Moscow pretends not to feel the sting of the sanctions, but the country’s economy is cracking and the clouds are piling up, as in the airline, automobile and tech sectors.
Delicious food”, “cheap gas”, “fertile soil”: the glossy images and the laudatory comments in an English tinged with a Russian accent follow one another. Before the final bouquet: “An economy capable of withstanding thousands of sanctions. It’s time to go to Russia! Don’t delay… Winter is coming.” At the heart of the summer, this video with the appearance of a promotional clip did not fail to make the Internet users react. Parody of a speech from Moscow? No way! This montage was published by a pro-Russian group and relayed by some Kremlin embassies on social networks.

An example among others of the propaganda that has spread in recent months. The sanctions put in place by the West for six months? Not bad at all! A speech echoed by some politicians, including Marine Le Pen: “Contrary to the rodomontades of our government, the Russian economy is not on its knees (…). We are much more victims of energy sanctions than Russia is.” A ritornello that annoys Brussels. “We have put in place historic sanctions and they are working,” the European Commission replies.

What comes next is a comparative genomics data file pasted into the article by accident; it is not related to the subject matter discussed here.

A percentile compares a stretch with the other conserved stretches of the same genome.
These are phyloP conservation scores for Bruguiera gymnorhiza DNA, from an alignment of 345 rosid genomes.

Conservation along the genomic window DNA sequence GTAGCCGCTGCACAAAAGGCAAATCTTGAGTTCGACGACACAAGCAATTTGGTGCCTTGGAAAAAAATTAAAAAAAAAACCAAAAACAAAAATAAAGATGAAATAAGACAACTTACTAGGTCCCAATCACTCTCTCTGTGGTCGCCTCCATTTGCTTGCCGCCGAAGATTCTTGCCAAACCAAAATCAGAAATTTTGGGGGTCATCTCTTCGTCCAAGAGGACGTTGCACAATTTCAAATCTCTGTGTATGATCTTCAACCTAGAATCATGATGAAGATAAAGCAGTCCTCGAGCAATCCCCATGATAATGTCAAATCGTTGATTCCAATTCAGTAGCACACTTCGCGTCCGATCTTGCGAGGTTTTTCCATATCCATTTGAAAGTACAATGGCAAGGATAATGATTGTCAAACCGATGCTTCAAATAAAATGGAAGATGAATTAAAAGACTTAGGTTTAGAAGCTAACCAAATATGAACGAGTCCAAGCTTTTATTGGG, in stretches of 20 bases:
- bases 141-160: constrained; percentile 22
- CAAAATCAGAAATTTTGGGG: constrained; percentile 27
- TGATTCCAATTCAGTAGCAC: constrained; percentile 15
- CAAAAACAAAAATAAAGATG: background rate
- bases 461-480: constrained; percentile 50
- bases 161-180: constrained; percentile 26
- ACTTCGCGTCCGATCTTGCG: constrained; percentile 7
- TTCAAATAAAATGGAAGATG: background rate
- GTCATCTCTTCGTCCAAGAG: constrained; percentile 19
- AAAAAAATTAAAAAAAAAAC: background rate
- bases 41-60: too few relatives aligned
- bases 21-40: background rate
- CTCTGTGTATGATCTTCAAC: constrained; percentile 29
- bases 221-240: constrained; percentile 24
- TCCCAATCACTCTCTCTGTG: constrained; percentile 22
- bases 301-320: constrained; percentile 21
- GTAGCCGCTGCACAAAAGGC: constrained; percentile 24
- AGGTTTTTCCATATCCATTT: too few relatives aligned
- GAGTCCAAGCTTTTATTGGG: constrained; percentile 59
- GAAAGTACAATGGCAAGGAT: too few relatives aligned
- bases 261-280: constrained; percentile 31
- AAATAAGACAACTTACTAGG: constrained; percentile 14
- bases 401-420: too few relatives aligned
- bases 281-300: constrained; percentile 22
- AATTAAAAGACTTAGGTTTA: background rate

It is true that Russia has resisted better than expected to the economic retaliation launched by the West after the invasion of Ukraine. In its latest economic forecasts, the IMF has reduced its estimate of the recession that Moscow should experience this year (-6% against -8.5% expected in April). And a number of economic indicators have not deteriorated: the ruble is the currency that shows